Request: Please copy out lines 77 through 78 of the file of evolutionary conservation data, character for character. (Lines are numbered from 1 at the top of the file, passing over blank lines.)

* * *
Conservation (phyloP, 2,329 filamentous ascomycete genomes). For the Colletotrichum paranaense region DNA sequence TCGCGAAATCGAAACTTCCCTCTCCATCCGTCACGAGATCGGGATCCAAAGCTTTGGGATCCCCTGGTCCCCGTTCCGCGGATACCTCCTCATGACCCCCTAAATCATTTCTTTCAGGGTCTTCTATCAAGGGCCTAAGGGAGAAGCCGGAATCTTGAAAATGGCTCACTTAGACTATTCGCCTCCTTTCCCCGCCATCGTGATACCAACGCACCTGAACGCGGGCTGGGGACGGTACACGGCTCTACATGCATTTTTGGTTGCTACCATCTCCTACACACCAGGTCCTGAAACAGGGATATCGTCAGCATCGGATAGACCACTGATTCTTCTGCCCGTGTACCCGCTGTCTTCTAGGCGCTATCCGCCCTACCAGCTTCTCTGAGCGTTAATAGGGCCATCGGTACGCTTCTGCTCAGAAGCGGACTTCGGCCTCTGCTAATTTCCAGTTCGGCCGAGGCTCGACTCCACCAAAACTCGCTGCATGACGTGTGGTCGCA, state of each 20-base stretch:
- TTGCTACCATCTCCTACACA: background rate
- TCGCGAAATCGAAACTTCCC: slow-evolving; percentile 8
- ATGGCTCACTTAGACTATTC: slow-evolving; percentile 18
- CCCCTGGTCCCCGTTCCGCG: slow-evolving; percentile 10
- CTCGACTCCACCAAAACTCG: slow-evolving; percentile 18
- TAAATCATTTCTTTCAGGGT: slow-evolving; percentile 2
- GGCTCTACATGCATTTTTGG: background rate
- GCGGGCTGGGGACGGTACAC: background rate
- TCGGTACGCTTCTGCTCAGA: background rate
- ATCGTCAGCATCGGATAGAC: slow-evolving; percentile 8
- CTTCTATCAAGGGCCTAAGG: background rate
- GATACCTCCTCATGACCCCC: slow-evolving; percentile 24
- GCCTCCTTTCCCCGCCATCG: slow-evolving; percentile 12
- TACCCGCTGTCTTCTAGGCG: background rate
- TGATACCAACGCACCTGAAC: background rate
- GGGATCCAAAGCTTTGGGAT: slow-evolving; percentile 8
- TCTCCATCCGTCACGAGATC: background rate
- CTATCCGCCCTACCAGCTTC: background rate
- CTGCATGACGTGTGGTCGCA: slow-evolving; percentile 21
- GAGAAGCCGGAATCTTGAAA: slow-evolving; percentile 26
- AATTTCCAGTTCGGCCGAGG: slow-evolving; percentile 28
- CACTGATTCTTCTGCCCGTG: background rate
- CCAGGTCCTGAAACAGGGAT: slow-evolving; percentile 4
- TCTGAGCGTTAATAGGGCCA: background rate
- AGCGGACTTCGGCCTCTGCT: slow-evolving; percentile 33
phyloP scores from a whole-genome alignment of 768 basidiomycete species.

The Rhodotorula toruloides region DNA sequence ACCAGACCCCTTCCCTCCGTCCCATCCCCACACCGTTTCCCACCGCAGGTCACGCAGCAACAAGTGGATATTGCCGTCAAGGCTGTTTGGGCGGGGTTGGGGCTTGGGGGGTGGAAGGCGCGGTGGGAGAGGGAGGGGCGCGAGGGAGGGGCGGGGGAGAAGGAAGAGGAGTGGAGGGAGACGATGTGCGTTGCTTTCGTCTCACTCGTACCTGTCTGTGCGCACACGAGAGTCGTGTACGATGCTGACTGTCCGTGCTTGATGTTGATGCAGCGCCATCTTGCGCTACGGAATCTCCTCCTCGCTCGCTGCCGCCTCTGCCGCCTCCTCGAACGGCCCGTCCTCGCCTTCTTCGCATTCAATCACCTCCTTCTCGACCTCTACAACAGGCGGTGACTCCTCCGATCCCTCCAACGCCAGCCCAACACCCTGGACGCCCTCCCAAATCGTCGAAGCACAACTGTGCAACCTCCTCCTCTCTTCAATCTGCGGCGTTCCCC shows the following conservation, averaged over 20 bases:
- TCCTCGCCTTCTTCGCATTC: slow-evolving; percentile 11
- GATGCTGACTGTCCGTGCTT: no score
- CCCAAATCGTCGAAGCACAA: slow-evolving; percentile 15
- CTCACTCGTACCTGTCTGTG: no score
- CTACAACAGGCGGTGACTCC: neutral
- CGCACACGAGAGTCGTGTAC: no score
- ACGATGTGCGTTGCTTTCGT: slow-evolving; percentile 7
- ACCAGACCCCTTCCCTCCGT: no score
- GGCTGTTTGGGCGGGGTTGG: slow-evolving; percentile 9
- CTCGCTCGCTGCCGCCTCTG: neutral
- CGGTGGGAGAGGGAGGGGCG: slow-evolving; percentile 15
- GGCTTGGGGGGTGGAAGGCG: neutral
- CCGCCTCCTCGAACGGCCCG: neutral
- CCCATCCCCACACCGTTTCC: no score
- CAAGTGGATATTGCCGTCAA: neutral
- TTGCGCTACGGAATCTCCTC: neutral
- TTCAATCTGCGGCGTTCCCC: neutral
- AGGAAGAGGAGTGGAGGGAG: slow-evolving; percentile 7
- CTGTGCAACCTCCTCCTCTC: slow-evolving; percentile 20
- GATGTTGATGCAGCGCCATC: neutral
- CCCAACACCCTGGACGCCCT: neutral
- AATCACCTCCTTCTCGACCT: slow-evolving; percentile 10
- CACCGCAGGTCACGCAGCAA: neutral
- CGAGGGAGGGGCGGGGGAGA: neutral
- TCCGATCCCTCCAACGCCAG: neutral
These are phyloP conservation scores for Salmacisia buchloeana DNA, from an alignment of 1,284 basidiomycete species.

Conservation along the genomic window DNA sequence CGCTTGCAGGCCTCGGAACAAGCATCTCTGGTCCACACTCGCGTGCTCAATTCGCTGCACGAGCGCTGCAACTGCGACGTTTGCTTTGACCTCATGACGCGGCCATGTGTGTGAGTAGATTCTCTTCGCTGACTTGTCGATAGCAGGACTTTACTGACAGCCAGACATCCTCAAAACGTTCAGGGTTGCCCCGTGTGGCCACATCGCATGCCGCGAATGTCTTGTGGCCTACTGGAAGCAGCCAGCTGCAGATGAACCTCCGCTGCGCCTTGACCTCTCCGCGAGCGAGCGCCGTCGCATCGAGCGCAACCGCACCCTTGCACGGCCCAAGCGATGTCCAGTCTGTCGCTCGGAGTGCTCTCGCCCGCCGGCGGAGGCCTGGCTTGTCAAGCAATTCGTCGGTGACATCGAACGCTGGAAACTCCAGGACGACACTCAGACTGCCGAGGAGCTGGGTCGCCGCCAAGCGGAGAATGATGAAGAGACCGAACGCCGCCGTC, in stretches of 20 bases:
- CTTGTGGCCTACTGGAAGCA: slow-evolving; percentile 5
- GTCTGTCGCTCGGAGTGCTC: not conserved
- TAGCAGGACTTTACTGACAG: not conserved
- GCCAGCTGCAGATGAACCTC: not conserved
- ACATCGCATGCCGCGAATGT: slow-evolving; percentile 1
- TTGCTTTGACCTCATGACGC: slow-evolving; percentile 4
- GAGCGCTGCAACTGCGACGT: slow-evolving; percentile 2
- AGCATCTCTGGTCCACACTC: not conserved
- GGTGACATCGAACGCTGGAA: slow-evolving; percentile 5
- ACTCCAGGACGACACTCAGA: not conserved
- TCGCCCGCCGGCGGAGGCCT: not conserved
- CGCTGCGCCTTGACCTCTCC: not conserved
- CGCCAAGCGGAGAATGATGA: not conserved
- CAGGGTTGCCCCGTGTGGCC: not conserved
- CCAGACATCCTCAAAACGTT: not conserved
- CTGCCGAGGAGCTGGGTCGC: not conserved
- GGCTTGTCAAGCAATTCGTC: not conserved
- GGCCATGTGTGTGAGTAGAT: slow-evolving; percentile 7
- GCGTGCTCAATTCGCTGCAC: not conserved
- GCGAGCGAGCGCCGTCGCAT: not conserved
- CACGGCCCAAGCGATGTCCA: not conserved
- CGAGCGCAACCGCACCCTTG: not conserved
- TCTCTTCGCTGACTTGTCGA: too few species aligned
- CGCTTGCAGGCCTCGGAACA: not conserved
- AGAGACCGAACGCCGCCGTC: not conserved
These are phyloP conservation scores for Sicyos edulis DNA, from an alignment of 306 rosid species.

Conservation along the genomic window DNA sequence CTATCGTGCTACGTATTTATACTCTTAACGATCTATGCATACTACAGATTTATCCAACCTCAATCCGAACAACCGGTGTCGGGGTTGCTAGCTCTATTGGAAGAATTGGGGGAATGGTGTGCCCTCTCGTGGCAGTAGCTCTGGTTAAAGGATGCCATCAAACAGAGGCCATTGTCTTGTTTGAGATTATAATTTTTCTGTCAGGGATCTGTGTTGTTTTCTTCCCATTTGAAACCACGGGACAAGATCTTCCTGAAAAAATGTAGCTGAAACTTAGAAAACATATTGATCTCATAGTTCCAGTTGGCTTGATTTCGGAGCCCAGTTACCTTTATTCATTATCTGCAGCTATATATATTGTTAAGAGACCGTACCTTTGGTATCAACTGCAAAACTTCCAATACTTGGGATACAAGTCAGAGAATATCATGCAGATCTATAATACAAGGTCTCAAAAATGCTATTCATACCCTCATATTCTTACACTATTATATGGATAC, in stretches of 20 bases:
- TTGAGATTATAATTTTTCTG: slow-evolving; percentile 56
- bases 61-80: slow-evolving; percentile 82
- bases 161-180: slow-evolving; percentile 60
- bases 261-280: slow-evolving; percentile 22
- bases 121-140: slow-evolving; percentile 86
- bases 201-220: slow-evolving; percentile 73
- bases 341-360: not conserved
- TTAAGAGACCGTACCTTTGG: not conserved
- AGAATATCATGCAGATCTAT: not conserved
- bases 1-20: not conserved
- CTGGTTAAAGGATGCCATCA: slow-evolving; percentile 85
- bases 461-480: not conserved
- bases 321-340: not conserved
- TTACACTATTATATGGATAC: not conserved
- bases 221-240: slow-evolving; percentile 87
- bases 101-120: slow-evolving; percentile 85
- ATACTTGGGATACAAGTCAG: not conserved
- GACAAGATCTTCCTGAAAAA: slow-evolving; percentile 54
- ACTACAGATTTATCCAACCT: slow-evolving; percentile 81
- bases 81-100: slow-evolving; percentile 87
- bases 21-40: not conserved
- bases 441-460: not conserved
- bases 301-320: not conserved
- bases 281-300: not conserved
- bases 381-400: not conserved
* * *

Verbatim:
- CGAGCGCAACCGCACCCTTG: not conserved
- TCTCTTCGCTGACTTGTCGA: too few species aligned